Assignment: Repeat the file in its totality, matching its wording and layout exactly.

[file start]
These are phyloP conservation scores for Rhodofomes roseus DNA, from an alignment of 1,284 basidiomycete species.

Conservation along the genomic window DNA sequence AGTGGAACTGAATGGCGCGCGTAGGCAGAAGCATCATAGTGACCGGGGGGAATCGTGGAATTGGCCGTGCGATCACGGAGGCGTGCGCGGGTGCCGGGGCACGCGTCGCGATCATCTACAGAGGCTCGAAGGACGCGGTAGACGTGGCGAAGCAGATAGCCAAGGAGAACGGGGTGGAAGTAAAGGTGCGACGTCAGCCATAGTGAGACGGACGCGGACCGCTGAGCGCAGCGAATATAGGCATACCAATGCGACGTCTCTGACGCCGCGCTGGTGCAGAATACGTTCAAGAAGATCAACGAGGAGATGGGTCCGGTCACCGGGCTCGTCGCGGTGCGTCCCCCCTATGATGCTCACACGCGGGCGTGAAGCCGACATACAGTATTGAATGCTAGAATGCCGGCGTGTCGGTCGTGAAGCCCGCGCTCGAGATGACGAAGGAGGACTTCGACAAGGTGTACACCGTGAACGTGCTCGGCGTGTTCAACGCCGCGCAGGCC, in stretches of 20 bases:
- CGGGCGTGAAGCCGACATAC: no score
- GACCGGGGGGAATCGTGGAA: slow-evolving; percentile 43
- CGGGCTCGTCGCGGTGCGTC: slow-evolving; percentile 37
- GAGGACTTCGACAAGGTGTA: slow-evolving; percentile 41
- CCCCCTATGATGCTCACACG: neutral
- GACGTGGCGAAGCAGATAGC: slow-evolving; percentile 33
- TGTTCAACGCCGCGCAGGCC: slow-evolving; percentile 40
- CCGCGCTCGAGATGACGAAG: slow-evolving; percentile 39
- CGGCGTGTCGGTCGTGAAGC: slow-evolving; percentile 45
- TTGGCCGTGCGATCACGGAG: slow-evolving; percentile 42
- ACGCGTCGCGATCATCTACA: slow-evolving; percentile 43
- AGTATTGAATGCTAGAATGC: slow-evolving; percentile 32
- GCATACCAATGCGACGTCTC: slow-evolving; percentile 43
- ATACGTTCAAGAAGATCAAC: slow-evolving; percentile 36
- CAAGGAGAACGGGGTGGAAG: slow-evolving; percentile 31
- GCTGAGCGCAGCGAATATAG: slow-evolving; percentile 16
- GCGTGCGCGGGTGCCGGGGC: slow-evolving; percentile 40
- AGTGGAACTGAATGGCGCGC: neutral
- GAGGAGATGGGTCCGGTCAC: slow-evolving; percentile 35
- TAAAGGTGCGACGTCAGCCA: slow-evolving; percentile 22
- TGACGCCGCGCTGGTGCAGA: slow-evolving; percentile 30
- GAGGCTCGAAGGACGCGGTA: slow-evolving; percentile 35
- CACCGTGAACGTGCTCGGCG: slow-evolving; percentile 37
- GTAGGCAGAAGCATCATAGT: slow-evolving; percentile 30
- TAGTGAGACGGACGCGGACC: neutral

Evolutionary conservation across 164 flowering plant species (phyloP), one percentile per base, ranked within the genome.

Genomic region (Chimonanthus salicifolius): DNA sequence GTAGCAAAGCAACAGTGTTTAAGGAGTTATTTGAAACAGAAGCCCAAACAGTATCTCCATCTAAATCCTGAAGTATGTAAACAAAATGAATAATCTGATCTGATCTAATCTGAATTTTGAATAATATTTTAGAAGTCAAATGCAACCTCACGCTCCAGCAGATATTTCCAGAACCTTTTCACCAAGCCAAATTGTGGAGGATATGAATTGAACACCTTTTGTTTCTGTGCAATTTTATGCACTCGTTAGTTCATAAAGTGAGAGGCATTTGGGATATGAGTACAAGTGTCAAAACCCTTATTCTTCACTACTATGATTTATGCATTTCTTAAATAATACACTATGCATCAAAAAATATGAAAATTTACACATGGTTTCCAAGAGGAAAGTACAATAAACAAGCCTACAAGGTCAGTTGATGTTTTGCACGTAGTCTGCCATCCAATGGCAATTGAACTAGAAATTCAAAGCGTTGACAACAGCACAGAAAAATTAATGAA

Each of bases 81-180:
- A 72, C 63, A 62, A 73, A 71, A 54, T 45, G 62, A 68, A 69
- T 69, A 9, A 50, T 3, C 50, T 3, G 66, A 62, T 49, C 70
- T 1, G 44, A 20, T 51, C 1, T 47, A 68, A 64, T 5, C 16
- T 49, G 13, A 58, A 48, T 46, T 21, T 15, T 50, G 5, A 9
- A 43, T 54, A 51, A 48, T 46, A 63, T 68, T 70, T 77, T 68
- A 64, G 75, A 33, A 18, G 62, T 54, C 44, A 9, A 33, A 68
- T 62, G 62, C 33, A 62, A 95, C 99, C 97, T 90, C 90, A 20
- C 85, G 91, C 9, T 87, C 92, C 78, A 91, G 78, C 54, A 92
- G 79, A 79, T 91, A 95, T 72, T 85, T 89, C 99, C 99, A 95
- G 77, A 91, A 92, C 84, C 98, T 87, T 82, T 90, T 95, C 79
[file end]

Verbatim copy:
These are phyloP conservation scores for Rhodofomes roseus DNA, from an alignment of 1,284 basidiomycete species.

Conservation along the genomic window DNA sequence AGTGGAACTGAATGGCGCGCGTAGGCAGAAGCATCATAGTGACCGGGGGGAATCGTGGAATTGGCCGTGCGATCACGGAGGCGTGCGCGGGTGCCGGGGCACGCGTCGCGATCATCTACAGAGGCTCGAAGGACGCGGTAGACGTGGCGAAGCAGATAGCCAAGGAGAACGGGGTGGAAGTAAAGGTGCGACGTCAGCCATAGTGAGACGGACGCGGACCGCTGAGCGCAGCGAATATAGGCATACCAATGCGACGTCTCTGACGCCGCGCTGGTGCAGAATACGTTCAAGAAGATCAACGAGGAGATGGGTCCGGTCACCGGGCTCGTCGCGGTGCGTCCCCCCTATGATGCTCACACGCGGGCGTGAAGCCGACATACAGTATTGAATGCTAGAATGCCGGCGTGTCGGTCGTGAAGCCCGCGCTCGAGATGACGAAGGAGGACTTCGACAAGGTGTACACCGTGAACGTGCTCGGCGTGTTCAACGCCGCGCAGGCC, in stretches of 20 bases:
- CGGGCGTGAAGCCGACATAC: no score
- GACCGGGGGGAATCGTGGAA: slow-evolving; percentile 43
- CGGGCTCGTCGCGGTGCGTC: slow-evolving; percentile 37
- GAGGACTTCGACAAGGTGTA: slow-evolving; percentile 41
- CCCCCTATGATGCTCACACG: neutral
- GACGTGGCGAAGCAGATAGC: slow-evolving; percentile 33
- TGTTCAACGCCGCGCAGGCC: slow-evolving; percentile 40
- CCGCGCTCGAGATGACGAAG: slow-evolving; percentile 39
- CGGCGTGTCGGTCGTGAAGC: slow-evolving; percentile 45
- TTGGCCGTGCGATCACGGAG: slow-evolving; percentile 42
- ACGCGTCGCGATCATCTACA: slow-evolving; percentile 43
- AGTATTGAATGCTAGAATGC: slow-evolving; percentile 32
- GCATACCAATGCGACGTCTC: slow-evolving; percentile 43
- ATACGTTCAAGAAGATCAAC: slow-evolving; percentile 36
- CAAGGAGAACGGGGTGGAAG: slow-evolving; percentile 31
- GCTGAGCGCAGCGAATATAG: slow-evolving; percentile 16
- GCGTGCGCGGGTGCCGGGGC: slow-evolving; percentile 40
- AGTGGAACTGAATGGCGCGC: neutral
- GAGGAGATGGGTCCGGTCAC: slow-evolving; percentile 35
- TAAAGGTGCGACGTCAGCCA: slow-evolving; percentile 22
- TGACGCCGCGCTGGTGCAGA: slow-evolving; percentile 30
- GAGGCTCGAAGGACGCGGTA: slow-evolving; percentile 35
- CACCGTGAACGTGCTCGGCG: slow-evolving; percentile 37
- GTAGGCAGAAGCATCATAGT: slow-evolving; percentile 30
- TAGTGAGACGGACGCGGACC: neutral

Evolutionary conservation across 164 flowering plant species (phyloP), one percentile per base, ranked within the genome.

Genomic region (Chimonanthus salicifolius): DNA sequence GTAGCAAAGCAACAGTGTTTAAGGAGTTATTTGAAACAGAAGCCCAAACAGTATCTCCATCTAAATCCTGAAGTATGTAAACAAAATGAATAATCTGATCTGATCTAATCTGAATTTTGAATAATATTTTAGAAGTCAAATGCAACCTCACGCTCCAGCAGATATTTCCAGAACCTTTTCACCAAGCCAAATTGTGGAGGATATGAATTGAACACCTTTTGTTTCTGTGCAATTTTATGCACTCGTTAGTTCATAAAGTGAGAGGCATTTGGGATATGAGTACAAGTGTCAAAACCCTTATTCTTCACTACTATGATTTATGCATTTCTTAAATAATACACTATGCATCAAAAAATATGAAAATTTACACATGGTTTCCAAGAGGAAAGTACAATAAACAAGCCTACAAGGTCAGTTGATGTTTTGCACGTAGTCTGCCATCCAATGGCAATTGAACTAGAAATTCAAAGCGTTGACAACAGCACAGAAAAATTAATGAA

Each of bases 81-180:
- A 72, C 63, A 62, A 73, A 71, A 54, T 45, G 62, A 68, A 69
- T 69, A 9, A 50, T 3, C 50, T 3, G 66, A 62, T 49, C 70
- T 1, G 44, A 20, T 51, C 1, T 47, A 68, A 64, T 5, C 16
- T 49, G 13, A 58, A 48, T 46, T 21, T 15, T 50, G 5, A 9
- A 43, T 54, A 51, A 48, T 46, A 63, T 68, T 70, T 77, T 68
- A 64, G 75, A 33, A 18, G 62, T 54, C 44, A 9, A 33, A 68
- T 62, G 62, C 33, A 62, A 95, C 99, C 97, T 90, C 90, A 20
- C 85, G 91, C 9, T 87, C 92, C 78, A 91, G 78, C 54, A 92
- G 79, A 79, T 91, A 95, T 72, T 85, T 89, C 99, C 99, A 95
- G 77, A 91, A 92, C 84, C 98, T 87, T 82, T 90, T 95, C 79